Medicina (Buenos Aires)
versión On-line ISSN 1669-9106
Ischemic hepatitis is an uncommon cardiovascular surgery complication. Hepatic biopsies show centrolobulillar necrosis. The term "hepatitis" was proposed because of a raise in hepatic enzymes similar with infectious disease, and "ischemic" because of failure in hepatic perfusion. Ischemic hepatitis was then defined as an acute and reversible elevation of hepatic enzymes (within 72 h), associated with disturbance in hepatic perfusion after excluding other causes of acute hepatitis. A 53 year-old male presented complaining of a 12 h epigastric pain, without nausea or vomiting, resistant to medication. He underwent an aortic valve replacement and was under anticoagulation. He suddenly developed shock and multiorgan failure. Jaundice and cardiac tamponade signs were present, associated with elevated hepatic enzymes. A transthoracic echocardiography accounted for cardiac tamponade signs. A pericardiocentesis was performed, removing 970 cc of hemorrhagic fluid, and hemodialysis, with improvement of his hemodynamic status. Hepatic enzymes improved. Viral markers were negative.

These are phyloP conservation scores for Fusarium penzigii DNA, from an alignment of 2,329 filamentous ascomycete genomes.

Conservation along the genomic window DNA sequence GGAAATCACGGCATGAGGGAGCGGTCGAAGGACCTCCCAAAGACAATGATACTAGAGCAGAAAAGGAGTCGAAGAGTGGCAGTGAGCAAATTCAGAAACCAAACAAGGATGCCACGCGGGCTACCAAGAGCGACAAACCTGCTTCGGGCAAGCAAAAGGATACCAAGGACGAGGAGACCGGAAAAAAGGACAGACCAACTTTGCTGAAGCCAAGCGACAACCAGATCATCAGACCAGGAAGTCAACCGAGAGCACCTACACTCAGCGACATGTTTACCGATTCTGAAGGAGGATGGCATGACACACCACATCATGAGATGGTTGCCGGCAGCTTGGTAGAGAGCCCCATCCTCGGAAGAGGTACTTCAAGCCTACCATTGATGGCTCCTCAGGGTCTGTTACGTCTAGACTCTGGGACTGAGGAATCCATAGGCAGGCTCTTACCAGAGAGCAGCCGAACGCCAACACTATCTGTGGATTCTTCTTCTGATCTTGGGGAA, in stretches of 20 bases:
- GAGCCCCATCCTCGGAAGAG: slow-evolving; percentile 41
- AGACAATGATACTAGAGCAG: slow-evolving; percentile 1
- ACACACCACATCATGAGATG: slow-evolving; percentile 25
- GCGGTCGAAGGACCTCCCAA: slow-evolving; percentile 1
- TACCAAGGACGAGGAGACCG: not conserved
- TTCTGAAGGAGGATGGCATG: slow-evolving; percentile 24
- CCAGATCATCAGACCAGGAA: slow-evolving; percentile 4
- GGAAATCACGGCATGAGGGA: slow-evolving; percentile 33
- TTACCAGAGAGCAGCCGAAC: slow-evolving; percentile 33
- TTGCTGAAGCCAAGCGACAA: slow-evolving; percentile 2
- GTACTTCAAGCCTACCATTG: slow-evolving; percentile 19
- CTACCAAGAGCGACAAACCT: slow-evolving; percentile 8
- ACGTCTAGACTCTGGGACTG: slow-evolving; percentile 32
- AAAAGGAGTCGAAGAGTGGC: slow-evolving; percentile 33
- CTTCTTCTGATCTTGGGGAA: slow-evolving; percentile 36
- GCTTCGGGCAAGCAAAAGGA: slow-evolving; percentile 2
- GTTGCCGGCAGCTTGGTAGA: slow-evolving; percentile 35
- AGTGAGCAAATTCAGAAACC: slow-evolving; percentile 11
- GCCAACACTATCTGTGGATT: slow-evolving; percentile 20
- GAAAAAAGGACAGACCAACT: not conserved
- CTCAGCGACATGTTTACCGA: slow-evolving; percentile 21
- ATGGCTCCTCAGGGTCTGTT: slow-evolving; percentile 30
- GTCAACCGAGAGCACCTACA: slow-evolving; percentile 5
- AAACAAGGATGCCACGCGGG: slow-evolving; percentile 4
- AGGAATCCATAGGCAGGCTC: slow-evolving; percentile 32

Palabras llave : Ischemic hepatitis; Cardiovascular surgery; Cardiac tamponade.